Registration Pages

One of our customers sets up luncheon events and uses registration pages as part of their invitation. These pages can be fully customized to add your logo, images, links to your site, speaker information, and more. Using a registration page lets you track attendance and know if you’re marketing your conferences to the right audiences by giving you a metric to measure your response rate.

All of these features can be a part of your next call with AccuConference. If you have questions about them, please give us a call 800.989.9239, or just give us a call to see if there’s anything more you can do with your conferences to get your participants involved. (Seriously, we like helping you.)

Is Your Smartphone Making Life Worse

I love my iPhone and my iPad. I use them to listen to music, play games, text with my friends and family – in fact, I can freely admit that I will choose to text someone rather than make a phone call. It's quick, it’s easy, and it doesn't distract me from something else. Recently, I realized that I checked my phone before I walked out to go down to my car and once I got into the drivers' seat, I checked it again.

Why? Did I really think I was going to miss something that was that important in a time span of three minutes? No, I didn't, but I’m addicted to checking my phone.

Recent studies suggest that the average smartphone user checks their phone 150 times a day.

We use these kinds of devices for everything. We keep our lives organized in the calendar applications, read all of our books on screens, and we share messages and videos with friends and family right from the palms of our hands. It's great to live in an age where being able to talk to my brother while he was deployed was as simple as an internet connection, but our reliance on technology is not all fun and games.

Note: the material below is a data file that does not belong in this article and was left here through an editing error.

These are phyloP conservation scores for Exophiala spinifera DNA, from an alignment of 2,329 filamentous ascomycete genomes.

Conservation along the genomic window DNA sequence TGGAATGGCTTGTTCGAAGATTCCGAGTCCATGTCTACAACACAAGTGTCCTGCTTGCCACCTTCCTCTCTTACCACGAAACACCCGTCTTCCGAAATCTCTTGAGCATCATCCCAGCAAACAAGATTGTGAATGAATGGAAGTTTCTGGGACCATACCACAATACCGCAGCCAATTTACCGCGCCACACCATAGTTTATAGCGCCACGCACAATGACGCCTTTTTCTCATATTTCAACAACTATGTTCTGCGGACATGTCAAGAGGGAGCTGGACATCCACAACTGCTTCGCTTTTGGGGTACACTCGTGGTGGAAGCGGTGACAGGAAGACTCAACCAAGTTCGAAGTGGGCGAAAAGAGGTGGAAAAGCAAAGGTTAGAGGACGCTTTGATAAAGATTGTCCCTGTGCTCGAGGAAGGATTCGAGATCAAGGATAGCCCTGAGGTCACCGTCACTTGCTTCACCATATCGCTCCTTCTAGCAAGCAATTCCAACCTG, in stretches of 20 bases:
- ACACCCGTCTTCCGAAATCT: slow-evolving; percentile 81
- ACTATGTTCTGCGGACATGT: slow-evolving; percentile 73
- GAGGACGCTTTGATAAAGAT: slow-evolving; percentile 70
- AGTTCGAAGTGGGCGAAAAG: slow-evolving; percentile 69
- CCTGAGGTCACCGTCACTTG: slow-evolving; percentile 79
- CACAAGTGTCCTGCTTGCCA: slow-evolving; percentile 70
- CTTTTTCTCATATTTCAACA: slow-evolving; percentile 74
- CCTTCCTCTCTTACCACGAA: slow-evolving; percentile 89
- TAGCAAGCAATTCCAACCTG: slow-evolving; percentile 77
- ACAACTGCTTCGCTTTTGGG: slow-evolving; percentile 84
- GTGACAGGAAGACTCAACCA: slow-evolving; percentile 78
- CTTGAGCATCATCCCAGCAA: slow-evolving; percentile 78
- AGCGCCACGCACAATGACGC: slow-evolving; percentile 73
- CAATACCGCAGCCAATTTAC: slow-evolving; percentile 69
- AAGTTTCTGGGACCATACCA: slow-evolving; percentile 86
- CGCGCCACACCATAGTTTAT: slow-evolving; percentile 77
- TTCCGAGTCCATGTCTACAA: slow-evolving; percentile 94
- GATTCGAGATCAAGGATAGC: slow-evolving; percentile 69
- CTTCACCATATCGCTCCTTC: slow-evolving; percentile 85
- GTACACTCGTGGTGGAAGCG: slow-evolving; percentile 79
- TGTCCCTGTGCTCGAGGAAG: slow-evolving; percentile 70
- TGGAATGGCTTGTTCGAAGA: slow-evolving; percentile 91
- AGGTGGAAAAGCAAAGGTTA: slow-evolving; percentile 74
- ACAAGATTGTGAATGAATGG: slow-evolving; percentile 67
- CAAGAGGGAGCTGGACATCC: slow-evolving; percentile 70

Smartphones have recently been proven to cause insomnia. Harvard researchers published results on how our dependency on technology has crept to the bedroom and is now throwing off our body's "light-dark cycle", which is spurning an increase in insomnia. Head researcher, Charles A. Czeisler, reports that as we expose ourselves to more artificial lights we "dramatically changed the timing of our endogenous circadian rhythms."

Overexposure to devices that think for us have caused an interesting phenomenon dubbed by Psychology Today as "The Google Effect". Research from a 2011 study found that people are encouraged to think less as we have more access to search engines right in our hands. Have you ever watched a movie and thought "hey I know that guy" and then turned to Google to type in a long and vague question to see what pops up, rather than trying to recall his face in your memory bank? That is the Google Effect.